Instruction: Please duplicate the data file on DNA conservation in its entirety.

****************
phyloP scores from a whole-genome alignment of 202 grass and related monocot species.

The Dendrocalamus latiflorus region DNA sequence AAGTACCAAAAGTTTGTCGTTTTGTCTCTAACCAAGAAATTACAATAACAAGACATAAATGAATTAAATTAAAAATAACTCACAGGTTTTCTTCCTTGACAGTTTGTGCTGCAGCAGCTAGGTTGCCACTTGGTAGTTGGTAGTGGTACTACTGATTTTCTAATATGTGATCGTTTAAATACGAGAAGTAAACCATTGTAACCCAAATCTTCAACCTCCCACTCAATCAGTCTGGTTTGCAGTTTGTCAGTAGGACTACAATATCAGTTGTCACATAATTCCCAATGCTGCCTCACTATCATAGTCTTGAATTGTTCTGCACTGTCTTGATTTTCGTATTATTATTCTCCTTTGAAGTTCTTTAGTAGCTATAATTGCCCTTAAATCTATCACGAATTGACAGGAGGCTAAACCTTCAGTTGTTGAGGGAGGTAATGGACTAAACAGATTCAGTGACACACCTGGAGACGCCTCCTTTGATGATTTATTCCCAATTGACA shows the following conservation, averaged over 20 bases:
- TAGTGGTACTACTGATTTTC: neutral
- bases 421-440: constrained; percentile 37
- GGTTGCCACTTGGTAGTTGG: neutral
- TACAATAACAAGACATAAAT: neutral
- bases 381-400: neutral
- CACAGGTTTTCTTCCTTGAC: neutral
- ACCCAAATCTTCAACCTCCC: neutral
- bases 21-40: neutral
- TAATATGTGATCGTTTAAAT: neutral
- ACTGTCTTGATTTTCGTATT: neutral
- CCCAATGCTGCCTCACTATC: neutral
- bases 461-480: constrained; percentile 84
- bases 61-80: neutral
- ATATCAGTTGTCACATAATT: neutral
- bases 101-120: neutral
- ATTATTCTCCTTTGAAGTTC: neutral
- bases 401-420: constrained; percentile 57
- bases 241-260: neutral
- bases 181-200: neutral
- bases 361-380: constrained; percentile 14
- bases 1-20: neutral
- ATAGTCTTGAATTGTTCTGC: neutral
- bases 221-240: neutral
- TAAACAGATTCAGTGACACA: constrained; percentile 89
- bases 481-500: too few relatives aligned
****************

phyloP scores from a whole-genome alignment of 202 grass and related monocot species.

The Dendrocalamus latiflorus region DNA sequence AAGTACCAAAAGTTTGTCGTTTTGTCTCTAACCAAGAAATTACAATAACAAGACATAAATGAATTAAATTAAAAATAACTCACAGGTTTTCTTCCTTGACAGTTTGTGCTGCAGCAGCTAGGTTGCCACTTGGTAGTTGGTAGTGGTACTACTGATTTTCTAATATGTGATCGTTTAAATACGAGAAGTAAACCATTGTAACCCAAATCTTCAACCTCCCACTCAATCAGTCTGGTTTGCAGTTTGTCAGTAGGACTACAATATCAGTTGTCACATAATTCCCAATGCTGCCTCACTATCATAGTCTTGAATTGTTCTGCACTGTCTTGATTTTCGTATTATTATTCTCCTTTGAAGTTCTTTAGTAGCTATAATTGCCCTTAAATCTATCACGAATTGACAGGAGGCTAAACCTTCAGTTGTTGAGGGAGGTAATGGACTAAACAGATTCAGTGACACACCTGGAGACGCCTCCTTTGATGATTTATTCCCAATTGACA shows the following conservation, averaged over 20 bases:
- TAGTGGTACTACTGATTTTC: neutral
- bases 421-440: constrained; percentile 37
- GGTTGCCACTTGGTAGTTGG: neutral
- TACAATAACAAGACATAAAT: neutral
- bases 381-400: neutral
- CACAGGTTTTCTTCCTTGAC: neutral
- ACCCAAATCTTCAACCTCCC: neutral
- bases 21-40: neutral
- TAATATGTGATCGTTTAAAT: neutral
- ACTGTCTTGATTTTCGTATT: neutral
- CCCAATGCTGCCTCACTATC: neutral
- bases 461-480: constrained; percentile 84
- bases 61-80: neutral
- ATATCAGTTGTCACATAATT: neutral
- bases 101-120: neutral
- ATTATTCTCCTTTGAAGTTC: neutral
- bases 401-420: constrained; percentile 57
- bases 241-260: neutral
- bases 181-200: neutral
- bases 361-380: constrained; percentile 14
- bases 1-20: neutral
- ATAGTCTTGAATTGTTCTGC: neutral
- bases 221-240: neutral
- TAAACAGATTCAGTGACACA: constrained; percentile 89
- bases 481-500: too few relatives aligned